Holwood

Holwood, Bromley

A private estate in south Keston, centred on the historic Holwood House

Hidden London: Holwood Mansion by David Anstiss

Hol­wood’s name was first record­ed in 1484 and means ‘wood in a hol­low’.

Hol­wood House was built on a mod­est scale in the ear­ly 17th cen­tu­ry and pro­gres­sive­ly extend­ed. William Pitt the Younger acquired the house in 1784 and he employed the ser­vices of Sir John Soane to remod­el and enlarge it fur­ther, while Humphry Rep­ton improved the grounds.

The house became an impor­tant meet­ing place for polit­i­cal fig­ures of the time and has been called ‘the orig­i­nal Che­quers’, in a ref­er­ence to the prime minister’s offi­cial coun­try retreat.

William Wilber­force was a reg­u­lar vis­i­tor and wrote in his diary for 1788: “At length, I well remem­ber after a con­ver­sa­tion with Mr Pitt in the open air at the root of an old tree at Hol­wood, just above the steep descent into the vale of Keston, I resolved to give notice on a fit occa­sion in the House of Com­mons of my inten­tion to bring for­ward the abo­li­tion of the slave trade.” Near where that tree once stood, a com­mem­o­ra­tive stone bench is inscribed with those words, which pre­saged the Act for the Abo­li­tion of the Slave Trade.

Hol­wood House was rebuilt in 1826 by Dec­imus Bur­ton after its pre­de­ces­sor had burned down. The house has recent­ly been con­vert­ed from use as a com­pa­ny head­quar­ters into an osten­ta­tious­ly lux­u­ri­ous fam­i­ly home.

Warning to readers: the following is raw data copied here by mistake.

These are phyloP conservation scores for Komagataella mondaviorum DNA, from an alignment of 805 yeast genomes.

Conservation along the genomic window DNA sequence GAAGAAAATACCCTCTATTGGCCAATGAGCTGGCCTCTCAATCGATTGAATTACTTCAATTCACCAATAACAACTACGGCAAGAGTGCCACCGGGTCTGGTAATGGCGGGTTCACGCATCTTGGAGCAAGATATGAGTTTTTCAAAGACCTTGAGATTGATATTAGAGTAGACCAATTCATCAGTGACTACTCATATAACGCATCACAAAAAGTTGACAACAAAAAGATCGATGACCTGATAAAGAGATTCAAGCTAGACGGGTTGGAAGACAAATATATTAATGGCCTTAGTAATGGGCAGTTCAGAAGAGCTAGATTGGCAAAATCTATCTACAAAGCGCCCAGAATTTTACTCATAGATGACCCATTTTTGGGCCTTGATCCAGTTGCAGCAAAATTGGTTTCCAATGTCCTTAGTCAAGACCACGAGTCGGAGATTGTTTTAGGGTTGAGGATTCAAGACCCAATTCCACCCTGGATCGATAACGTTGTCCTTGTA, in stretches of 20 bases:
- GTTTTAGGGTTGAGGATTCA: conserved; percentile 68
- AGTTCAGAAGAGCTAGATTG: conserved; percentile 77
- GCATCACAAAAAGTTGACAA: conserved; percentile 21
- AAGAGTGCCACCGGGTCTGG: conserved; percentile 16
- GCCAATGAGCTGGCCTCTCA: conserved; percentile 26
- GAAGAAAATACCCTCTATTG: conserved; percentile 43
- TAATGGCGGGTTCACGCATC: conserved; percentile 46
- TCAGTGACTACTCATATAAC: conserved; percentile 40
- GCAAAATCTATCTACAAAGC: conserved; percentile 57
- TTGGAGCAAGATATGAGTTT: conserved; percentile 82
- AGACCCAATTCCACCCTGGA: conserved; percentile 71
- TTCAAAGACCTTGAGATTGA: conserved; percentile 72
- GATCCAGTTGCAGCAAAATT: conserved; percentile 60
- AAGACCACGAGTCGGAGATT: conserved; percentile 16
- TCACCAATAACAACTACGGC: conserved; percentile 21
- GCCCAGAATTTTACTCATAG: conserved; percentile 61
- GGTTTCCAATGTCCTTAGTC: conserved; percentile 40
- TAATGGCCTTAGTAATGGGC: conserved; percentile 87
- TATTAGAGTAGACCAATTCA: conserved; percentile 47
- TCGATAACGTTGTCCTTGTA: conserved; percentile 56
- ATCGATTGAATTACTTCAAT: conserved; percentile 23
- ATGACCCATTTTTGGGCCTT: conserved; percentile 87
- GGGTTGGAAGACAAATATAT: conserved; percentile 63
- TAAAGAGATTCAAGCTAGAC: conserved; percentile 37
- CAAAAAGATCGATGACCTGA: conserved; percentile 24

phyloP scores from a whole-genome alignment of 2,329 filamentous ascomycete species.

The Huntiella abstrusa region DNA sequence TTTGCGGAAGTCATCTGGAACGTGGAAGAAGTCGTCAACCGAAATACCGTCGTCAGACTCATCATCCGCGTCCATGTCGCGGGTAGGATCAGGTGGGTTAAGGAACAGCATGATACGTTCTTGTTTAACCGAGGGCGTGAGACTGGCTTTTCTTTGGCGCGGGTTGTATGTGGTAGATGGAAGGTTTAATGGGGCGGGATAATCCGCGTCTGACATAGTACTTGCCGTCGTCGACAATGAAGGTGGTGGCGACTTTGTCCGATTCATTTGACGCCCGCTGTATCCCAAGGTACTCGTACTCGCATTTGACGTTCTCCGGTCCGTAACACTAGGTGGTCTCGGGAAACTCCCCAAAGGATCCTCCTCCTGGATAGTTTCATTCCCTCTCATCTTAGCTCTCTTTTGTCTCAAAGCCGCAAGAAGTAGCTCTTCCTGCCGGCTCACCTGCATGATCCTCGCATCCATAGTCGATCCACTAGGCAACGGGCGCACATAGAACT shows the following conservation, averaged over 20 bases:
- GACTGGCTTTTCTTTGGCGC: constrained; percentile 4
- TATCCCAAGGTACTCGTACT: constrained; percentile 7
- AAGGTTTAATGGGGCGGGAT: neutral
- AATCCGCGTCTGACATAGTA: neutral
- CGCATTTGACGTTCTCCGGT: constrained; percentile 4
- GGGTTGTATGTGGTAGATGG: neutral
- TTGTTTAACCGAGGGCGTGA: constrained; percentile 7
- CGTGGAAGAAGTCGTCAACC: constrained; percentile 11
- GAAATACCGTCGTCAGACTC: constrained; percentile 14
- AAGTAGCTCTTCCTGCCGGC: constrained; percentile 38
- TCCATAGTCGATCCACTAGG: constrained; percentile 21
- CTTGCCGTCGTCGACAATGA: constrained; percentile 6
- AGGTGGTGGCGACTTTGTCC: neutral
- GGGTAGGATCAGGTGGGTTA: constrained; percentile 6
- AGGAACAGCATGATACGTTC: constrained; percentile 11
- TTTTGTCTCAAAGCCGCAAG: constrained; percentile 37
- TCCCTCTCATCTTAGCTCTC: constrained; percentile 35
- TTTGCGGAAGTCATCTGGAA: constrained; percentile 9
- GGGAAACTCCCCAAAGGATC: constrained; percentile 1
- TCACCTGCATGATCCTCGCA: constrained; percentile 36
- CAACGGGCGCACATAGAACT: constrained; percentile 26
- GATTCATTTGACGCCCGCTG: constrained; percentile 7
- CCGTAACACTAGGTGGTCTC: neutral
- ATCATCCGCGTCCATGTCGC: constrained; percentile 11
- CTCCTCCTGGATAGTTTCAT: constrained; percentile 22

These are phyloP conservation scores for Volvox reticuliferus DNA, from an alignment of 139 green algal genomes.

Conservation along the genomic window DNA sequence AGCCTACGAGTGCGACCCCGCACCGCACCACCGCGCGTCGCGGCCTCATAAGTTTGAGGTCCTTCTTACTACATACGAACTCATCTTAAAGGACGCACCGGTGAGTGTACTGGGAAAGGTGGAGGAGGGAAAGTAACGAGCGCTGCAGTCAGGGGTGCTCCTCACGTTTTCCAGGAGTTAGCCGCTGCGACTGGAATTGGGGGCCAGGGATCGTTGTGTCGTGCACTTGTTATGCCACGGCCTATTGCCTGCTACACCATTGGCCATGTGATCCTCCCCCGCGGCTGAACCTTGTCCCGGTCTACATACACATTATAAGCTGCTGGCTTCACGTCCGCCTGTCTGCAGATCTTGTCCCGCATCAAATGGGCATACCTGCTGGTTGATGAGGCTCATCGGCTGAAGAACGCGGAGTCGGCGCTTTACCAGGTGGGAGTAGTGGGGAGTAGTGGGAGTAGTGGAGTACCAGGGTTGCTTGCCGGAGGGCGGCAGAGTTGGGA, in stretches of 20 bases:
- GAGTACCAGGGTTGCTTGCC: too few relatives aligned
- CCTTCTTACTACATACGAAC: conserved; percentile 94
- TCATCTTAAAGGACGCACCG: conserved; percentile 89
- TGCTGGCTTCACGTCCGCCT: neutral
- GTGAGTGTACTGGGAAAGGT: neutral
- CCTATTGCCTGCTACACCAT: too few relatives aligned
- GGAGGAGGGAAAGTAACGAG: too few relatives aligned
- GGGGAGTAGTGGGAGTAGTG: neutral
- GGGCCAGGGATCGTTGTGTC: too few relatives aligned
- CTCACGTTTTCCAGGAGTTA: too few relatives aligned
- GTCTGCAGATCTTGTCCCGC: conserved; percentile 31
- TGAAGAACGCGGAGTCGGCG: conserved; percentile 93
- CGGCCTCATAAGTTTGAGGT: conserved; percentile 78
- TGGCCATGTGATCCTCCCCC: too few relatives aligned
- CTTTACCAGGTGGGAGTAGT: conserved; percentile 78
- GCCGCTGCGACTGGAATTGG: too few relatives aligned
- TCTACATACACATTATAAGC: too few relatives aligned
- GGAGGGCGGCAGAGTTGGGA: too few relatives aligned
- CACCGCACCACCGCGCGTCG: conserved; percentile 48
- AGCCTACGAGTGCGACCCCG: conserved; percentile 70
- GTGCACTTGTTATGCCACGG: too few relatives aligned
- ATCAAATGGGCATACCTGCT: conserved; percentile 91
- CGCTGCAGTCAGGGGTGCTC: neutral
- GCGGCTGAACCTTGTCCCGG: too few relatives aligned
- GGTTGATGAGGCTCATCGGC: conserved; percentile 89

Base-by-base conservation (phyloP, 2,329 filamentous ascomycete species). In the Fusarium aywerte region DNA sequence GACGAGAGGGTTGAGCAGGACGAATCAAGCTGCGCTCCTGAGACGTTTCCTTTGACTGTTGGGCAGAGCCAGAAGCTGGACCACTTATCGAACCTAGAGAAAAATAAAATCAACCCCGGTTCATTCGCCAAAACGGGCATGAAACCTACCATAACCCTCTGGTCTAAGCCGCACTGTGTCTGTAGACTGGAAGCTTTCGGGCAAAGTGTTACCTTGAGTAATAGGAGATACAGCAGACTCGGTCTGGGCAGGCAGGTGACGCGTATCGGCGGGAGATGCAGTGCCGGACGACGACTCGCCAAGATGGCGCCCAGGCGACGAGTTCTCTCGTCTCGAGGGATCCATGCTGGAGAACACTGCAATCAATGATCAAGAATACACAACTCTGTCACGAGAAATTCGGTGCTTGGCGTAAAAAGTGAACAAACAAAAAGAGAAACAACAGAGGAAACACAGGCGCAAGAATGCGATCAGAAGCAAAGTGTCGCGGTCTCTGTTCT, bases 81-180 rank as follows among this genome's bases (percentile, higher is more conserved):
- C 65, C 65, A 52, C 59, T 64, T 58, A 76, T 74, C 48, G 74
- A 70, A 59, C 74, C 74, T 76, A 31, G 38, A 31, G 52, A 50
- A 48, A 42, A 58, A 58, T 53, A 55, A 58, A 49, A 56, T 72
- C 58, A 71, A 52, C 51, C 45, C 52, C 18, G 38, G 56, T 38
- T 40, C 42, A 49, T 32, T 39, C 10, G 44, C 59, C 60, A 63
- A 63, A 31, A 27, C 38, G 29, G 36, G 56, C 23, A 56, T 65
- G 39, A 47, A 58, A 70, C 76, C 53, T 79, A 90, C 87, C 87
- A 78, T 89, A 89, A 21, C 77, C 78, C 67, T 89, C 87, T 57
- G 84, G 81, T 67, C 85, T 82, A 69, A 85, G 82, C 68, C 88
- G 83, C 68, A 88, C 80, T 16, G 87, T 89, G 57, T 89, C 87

To the north, Hol­wood had a dow­er house with its own estate, which was sold in 1923 for the cre­ation of the Keston Park ‘gat­ed com­mu­ni­ty’.

More recent­ly, 78 homes have been built on the site of a demol­ished 1970s out­build­ing, in three con­cen­tric cres­cents called Wilber­force Court. Hol­wood House­’s sta­ble blocks have been extend­ed to cre­ate a sec­ond devel­op­ment called the Court­yard. The rest of the park­land is pro­tect­ed from devel­op­ment.

To the north of Holwood House, Holwood Hill Fort is an Iron Age earthwork that may have been surrounded by a substantial ditched and walled enclosure. The fort was named ‘Caesar’s Camp’ by Victorian historians who were “unable to grasp the astonishing fact that things could actually be older than Roman,” as one website puts it. The earthwork was partly destroyed by landscaping for Holwood House and what remains of it is on the estate’s private land.

Postcode area: Keston BR2
Website: Holwood Estate

 

* The view of Holwood Mansion on this page is adapted from an original photograph, copyright David Anstiss, at Geograph Britain and Ireland, made available under the Attribution-ShareAlike 2.0 Generic Licence. Any subsequent reuse is freely permitted under the terms of that licence.